On RAM, Apple is offering configurations up to 32 GB for new MacBook Pro--the first time this much RAM has been offered on a 13-inch MacBook. The latest XPS 13 is also available with up to 32 GB of RAM. Both notebooks can be configured with 8 GB or 16 GB of RAM, as well. One thing to note is that the entry-level MacBook Pro models feature 2133MHz RAM, while the higher-end models come with faster memory--at 3733MHz. All of the XPS 13 models feature 3733MHz RAM, meanwhile.
Portability And Battery Life
The small all-around size of the latest XPS 13, paired with its strong performance, is something Dell is heavily touting for the notebook. But there's truth to the claims: The XPS 13 has a volume of just 52.8 cubic inches--making it 13-percent smaller all-around than the new MacBook Pro, which has a volume of 61 cubic inches. The XPS 13 is also 12-percent lighter (for the non-touch model) at 2.64 pounds, versus 3.1 pounds on the MacBook Pro--and a bit thinner, too, at 0.58 of an inch thick (compared to 0.61 of an inch on Apple's notebook).
On battery life, the XPS 13 FHD+ model has a bit of an edge with up to 12 hours of usage promised on a charge (according to Dell, citing MobileMark 2018 benchmarks). Apple promises up to 10 hours of wireless web usage on the new MacBook Pro. If you opt for the UHD+ model of the XPS 13, battery life drops below 10 hours (up to 9 hours and 37 minutes, according to Dell's citation of MobileMark 2018).
Storage And Ports
On internal storage, Apple has doubled the amount offered on the entry-level model of the 13-inch MacBook Pro, with the starting level of storage now at 256 GB. Apple is also offering a wide range of other storage configurations--including 512 GB, 1 TB, 2 TB or a whopping 4 TB. Dell offers nearly as many storage options on the latest XPS 13--256 GB at the base level along with 512 GB, 1 TB or 2 TB.
On ports, both notebooks continue to be dismal in terms of variety. The entry-level MacBook Pro models offer two USB-C ports, while the higher-end models offer four USB-C ports--and that's it. The XPS 13, meanwhile, offers two USB-C ports on all models, along with a microSD card reader.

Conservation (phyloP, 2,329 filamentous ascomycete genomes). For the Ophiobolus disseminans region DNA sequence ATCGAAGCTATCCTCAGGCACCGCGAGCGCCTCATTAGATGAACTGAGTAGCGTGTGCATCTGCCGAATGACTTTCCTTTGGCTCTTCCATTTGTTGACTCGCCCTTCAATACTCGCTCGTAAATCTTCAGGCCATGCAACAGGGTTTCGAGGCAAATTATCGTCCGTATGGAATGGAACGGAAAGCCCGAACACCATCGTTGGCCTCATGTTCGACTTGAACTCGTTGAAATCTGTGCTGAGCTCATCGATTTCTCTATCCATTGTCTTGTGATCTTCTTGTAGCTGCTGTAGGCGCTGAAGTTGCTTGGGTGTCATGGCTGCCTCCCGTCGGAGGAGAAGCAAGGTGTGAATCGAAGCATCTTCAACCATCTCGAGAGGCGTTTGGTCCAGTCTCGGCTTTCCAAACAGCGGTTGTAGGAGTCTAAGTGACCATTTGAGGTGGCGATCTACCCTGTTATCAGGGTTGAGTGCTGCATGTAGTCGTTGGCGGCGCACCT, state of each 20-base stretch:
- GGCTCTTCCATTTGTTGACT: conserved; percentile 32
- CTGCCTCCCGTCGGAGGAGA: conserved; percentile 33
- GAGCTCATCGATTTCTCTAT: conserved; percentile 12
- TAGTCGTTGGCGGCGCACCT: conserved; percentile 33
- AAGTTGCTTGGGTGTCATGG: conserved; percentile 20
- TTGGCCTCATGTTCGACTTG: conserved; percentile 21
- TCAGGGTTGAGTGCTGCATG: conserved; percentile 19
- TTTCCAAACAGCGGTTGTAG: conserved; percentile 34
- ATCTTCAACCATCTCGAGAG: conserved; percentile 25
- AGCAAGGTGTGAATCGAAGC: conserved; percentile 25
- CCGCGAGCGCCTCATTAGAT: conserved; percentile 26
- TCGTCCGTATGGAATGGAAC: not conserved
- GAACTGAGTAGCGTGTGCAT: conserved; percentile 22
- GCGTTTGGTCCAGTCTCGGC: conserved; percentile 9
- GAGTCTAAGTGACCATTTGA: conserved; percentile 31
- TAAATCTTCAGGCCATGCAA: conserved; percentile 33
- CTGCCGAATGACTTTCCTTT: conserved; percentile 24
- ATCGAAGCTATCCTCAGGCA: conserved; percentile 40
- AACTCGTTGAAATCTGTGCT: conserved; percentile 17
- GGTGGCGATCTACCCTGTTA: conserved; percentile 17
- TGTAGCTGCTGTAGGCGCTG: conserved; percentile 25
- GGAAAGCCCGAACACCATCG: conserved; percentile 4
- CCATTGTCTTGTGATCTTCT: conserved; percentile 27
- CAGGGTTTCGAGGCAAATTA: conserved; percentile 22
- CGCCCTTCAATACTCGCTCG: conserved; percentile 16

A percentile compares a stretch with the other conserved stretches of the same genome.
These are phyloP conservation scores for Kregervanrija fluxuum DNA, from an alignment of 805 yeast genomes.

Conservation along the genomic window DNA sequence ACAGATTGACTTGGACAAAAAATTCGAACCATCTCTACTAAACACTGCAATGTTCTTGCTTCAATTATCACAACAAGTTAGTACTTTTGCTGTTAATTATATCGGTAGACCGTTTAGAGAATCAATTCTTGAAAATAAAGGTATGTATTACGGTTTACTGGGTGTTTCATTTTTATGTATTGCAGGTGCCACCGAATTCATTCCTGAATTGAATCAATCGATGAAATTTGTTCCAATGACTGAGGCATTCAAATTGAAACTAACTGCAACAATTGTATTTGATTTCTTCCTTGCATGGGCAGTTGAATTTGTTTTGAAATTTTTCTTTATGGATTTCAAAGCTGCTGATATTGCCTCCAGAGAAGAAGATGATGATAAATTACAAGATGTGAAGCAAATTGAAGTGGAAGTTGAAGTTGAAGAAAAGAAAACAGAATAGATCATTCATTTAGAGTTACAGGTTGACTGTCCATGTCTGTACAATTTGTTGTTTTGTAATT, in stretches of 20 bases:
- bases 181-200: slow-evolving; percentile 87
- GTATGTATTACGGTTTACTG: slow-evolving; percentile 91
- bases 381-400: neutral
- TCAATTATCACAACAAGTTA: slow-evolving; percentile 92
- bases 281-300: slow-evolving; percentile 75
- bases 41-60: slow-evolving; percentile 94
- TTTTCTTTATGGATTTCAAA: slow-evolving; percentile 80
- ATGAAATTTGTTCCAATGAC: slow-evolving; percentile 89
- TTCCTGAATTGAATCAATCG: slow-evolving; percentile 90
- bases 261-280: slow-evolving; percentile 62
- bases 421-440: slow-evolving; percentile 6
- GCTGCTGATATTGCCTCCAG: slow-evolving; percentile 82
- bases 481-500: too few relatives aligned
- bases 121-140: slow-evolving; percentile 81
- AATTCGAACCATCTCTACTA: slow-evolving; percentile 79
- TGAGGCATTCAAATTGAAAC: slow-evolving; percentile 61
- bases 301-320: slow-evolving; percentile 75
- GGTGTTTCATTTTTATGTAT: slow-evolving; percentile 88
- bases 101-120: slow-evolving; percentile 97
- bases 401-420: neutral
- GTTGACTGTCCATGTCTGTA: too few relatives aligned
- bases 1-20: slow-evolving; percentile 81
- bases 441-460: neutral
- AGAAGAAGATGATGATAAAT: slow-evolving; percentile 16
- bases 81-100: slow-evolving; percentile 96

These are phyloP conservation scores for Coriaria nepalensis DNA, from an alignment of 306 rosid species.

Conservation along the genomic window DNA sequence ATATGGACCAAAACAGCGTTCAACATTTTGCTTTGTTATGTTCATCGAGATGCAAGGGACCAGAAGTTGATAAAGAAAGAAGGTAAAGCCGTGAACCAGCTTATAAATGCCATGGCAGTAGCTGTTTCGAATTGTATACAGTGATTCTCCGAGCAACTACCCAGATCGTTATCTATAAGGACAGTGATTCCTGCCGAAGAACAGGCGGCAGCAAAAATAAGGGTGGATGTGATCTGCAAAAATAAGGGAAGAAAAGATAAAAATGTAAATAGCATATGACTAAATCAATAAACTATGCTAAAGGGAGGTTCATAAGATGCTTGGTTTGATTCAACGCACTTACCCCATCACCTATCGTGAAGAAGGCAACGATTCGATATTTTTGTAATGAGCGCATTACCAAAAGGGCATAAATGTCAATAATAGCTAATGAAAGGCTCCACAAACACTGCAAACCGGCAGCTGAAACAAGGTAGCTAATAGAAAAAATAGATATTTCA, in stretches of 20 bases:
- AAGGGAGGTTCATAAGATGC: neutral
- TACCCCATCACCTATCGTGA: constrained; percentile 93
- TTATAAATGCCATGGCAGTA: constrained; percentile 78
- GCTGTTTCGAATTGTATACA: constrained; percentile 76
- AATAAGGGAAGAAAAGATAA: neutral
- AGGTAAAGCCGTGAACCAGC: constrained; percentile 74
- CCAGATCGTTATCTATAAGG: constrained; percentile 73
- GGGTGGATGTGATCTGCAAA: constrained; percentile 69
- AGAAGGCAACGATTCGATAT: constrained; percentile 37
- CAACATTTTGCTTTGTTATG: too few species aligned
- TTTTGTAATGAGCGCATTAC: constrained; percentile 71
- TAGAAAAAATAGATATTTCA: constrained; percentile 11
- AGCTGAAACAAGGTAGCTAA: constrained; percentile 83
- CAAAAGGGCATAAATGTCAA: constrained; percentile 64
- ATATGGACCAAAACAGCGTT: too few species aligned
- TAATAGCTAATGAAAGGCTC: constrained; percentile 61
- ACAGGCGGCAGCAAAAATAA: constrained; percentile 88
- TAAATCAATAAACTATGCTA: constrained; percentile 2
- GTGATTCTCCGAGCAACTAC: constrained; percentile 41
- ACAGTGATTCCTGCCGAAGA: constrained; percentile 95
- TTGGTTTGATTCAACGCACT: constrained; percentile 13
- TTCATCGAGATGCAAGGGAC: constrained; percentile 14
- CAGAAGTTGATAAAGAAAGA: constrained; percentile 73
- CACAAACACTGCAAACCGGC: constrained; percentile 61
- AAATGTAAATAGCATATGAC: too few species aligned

There are entry-level prices available for both Apple's new MacBook Pro and Dell's latest XPS 13, but there are also some caveats. The MacBook Pro for 2020 starts at USUS$1,299, but that's with the eighth-gen Intel Core i5 chip--whereas this year's XPS 13 starts at USUS$100 less--US$1,199--but offers a 10th-gen Core i5. To get a MacBook Pro model with a 10th-gen Core i5 processor, the price will jump up to US$1,799, but that pricing will also come with 16 GB of RAM and 512 GB of storage. This happens automatically, as the new MacBook Pro does not have the same configurability as the XPS 13. To get an XPS 13 with a comparable processor, RAM and storage, the pricing will still be a lot less--US$1,349.
One further caveat, though: all of that pricing for the XPS 13 is for the models with an FHD+ display. To get those same specs with a UHD+ display (which also happens to be a touch screen), you'd pay US$1,649, which gets you closer to the MacBook Pro price point.
What about if you want that 32 GB of RAM option and Core i7? The XPS 13 is the far more-affordable bet. A model with 32 GB RAM, 512 GB of RAM and Core i7 (with an FHD+ display) will cost you US$1,749. The new 13-inch MacBook Pro with those specs (though with a higher-res display) is priced at US$2,399.